Instead, Harlan swallowed. Then the brown-haired man blinked, and he nodded. "Okay," Harlan whispered. Then he exhaled. "I'll move to another cabin."

Bailey felt almost numb. He stood, disbelieving as Harlan gathered his stuff. Harlan had his clothes under his arm, and he looked at Bailey. There was a hollowness in his eyes, yet, also a certainty. As if he knew this would happen. And without another word, Harlan turned, and he left.

Bailey stared at the door. And then he let himself fall apart.

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Harlan put away his things. He had to make a few trips to the shared cabin, and Bailey was nowhere to be found. He was thankful for that. Now finished, Harlan sat at the desk in the new cabin. He remembered Mason's face when he asked to rent it. It was apparent Harlan didn't want to discuss things, and the young man didn't press him on why he was getting his own space. Instead, he only nodded and handed the key to the cabin over after Harlan paid.

Harlan pulled the blinds. Then he stood in the middle of the cabin, and he conjured The Box. It was a mental construct - that place he shoved his pain, and his angst. Harlan had a visual representation of it. He imagined a cool, blue framed box with transparent sides. And as he filled it with his emotion and his hurt it shifted from cool to hot, and from blue to red. Then, once it was full, he discarded it, and he began to fill another.

Harlan closed his eyes. The box filled and he discarded it. Another appeared, and seconds later he pushed that one aside as well.

"Another," Harlan whispered, and his voice wavered. It filled, and the red began to spill over. Harlan frowned, and he shoved that box away. "Another." His voice was firmer. This time, the box filled, almost to the top. But a sliver of blue remained, and the red liquid in the box boiled with Harlan's turmoil.

He breathed. "This is for Bailey." Harlan watched the red as it crept a little higher, almost to the top of the box. He knew he was close to this limit. It was everything he could do to control himself, and squash his desire to go back to the blue-eyed man. "For once. For once in your fucking life, do the right thing. Don't be selfish. Let him go. Do the right thing."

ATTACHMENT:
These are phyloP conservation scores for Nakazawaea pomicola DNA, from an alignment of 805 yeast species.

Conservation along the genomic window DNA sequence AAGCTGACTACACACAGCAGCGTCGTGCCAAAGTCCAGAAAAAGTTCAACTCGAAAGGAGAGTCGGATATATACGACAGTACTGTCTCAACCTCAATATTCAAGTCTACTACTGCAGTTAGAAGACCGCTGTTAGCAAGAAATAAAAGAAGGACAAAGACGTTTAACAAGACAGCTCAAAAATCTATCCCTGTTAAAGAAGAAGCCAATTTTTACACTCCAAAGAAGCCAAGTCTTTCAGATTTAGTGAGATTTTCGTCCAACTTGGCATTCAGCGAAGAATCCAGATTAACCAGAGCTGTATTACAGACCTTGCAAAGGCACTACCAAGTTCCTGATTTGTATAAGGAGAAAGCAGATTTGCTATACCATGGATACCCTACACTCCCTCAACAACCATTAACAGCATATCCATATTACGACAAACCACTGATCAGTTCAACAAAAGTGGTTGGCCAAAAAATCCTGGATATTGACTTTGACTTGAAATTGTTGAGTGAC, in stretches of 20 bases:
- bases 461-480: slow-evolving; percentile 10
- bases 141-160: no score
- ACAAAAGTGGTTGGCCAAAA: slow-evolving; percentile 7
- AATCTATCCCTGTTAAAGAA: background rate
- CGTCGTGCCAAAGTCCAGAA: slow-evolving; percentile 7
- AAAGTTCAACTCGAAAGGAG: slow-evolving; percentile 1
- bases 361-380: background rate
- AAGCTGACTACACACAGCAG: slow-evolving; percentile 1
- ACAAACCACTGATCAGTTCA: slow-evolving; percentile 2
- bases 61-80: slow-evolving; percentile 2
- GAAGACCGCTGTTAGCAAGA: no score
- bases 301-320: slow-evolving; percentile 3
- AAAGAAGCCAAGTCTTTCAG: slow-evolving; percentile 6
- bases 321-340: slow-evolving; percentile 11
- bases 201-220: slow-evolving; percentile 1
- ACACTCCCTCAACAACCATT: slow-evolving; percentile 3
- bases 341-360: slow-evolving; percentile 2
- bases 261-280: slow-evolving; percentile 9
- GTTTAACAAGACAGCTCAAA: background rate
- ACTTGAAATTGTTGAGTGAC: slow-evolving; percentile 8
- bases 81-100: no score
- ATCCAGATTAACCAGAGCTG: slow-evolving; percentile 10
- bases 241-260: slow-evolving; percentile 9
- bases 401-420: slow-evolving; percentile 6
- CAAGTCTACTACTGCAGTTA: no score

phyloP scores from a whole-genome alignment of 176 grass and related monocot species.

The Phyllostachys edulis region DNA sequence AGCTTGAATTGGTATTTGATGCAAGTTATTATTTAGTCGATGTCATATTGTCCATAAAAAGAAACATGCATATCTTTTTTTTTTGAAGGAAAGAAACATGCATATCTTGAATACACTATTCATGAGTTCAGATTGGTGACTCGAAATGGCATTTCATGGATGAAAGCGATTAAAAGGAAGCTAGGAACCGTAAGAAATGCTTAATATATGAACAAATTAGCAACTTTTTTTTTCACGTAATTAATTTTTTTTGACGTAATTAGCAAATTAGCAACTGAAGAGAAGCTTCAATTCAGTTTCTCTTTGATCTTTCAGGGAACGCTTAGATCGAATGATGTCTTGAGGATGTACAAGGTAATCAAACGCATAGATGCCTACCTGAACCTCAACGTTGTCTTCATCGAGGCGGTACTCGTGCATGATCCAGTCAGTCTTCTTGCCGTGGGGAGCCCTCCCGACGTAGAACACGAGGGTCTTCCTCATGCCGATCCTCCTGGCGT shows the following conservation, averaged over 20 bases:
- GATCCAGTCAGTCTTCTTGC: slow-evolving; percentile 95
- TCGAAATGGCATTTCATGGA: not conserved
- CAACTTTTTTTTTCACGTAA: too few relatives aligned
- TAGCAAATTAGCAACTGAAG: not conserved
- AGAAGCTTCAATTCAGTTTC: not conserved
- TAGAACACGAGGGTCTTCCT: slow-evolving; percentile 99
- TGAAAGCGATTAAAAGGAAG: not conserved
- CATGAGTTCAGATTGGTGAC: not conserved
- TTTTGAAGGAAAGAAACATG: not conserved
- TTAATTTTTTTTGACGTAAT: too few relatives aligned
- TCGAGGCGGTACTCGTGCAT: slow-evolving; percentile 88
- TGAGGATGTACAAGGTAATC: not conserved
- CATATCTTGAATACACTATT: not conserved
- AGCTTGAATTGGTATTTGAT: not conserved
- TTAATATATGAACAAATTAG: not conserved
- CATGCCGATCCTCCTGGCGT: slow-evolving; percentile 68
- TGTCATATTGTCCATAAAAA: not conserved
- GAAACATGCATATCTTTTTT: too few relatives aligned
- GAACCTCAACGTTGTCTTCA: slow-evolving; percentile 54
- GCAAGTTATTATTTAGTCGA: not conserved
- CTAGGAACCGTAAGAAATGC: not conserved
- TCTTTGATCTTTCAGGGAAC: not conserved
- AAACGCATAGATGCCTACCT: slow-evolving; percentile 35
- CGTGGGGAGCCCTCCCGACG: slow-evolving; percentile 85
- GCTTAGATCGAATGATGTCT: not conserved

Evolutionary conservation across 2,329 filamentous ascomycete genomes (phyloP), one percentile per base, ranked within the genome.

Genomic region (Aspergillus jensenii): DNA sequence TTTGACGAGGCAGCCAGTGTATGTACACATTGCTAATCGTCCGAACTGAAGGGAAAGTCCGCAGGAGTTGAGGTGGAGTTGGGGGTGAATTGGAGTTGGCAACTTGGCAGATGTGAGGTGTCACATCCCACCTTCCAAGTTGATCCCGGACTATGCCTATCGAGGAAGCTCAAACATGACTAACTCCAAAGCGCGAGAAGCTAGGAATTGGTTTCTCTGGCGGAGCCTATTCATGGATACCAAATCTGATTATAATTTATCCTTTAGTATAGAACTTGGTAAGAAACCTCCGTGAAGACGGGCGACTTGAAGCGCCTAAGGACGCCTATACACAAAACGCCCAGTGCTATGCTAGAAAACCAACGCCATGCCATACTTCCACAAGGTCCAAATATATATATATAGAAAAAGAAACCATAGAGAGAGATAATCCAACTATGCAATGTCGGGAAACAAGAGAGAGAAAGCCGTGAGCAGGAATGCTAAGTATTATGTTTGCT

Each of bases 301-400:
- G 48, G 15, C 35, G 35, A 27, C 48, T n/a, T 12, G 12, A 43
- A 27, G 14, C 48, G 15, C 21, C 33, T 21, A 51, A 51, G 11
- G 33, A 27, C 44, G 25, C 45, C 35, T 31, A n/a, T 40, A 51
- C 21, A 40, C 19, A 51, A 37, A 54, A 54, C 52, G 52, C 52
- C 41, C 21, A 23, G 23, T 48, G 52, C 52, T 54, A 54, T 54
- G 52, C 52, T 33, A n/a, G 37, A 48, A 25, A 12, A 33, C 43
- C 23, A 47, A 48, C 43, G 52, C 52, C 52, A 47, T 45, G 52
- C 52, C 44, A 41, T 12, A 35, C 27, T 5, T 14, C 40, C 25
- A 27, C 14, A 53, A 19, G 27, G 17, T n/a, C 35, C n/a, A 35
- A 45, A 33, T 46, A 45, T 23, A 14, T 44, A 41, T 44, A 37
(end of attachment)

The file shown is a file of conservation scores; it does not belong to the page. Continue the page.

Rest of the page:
And, instead of going back and apologizing, instead of Harlan trying to win back Bailey, he let himself curl up into a ball on the bed.

There, on Christmas Eve Harlan allowed himself to cry, and to mourn the loss of a dream that he felt he never deserved in the first place.

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A long, miserable, and lonely week went by. Christmas passed, and Harlan stayed locked in his cabin. He made sure his schedule overlapped Bailey's in such a way as to avoid the man. Various campers asked gentle questions here and there, but Harlan directly rebuffed all attempts to talk to him about the situation.

Instead, he focused on his job. He renewed his interest in Elias' wellbeing. Though by now, most of the kids at Elias' and Rayne's school knew better than to mess with them, a few had to be convinced to leave the pair alone. And Harlan was more than happy to put the fear of the Devil into them. "You fuck with these guys, at all, and I'll tear your little cock off and feed it to you." Harlan's eyes had been angry pools of roiling emerald as he leaned against the car of the latest misguided bully that tried to harass Elias. "Understand me?"

The boys lived a life free of worry thanks to Harlan. And he threw himself at the work, and at his father's store. He also stepped up his physical efforts. He did everything he could to avoid thinking about Bailey.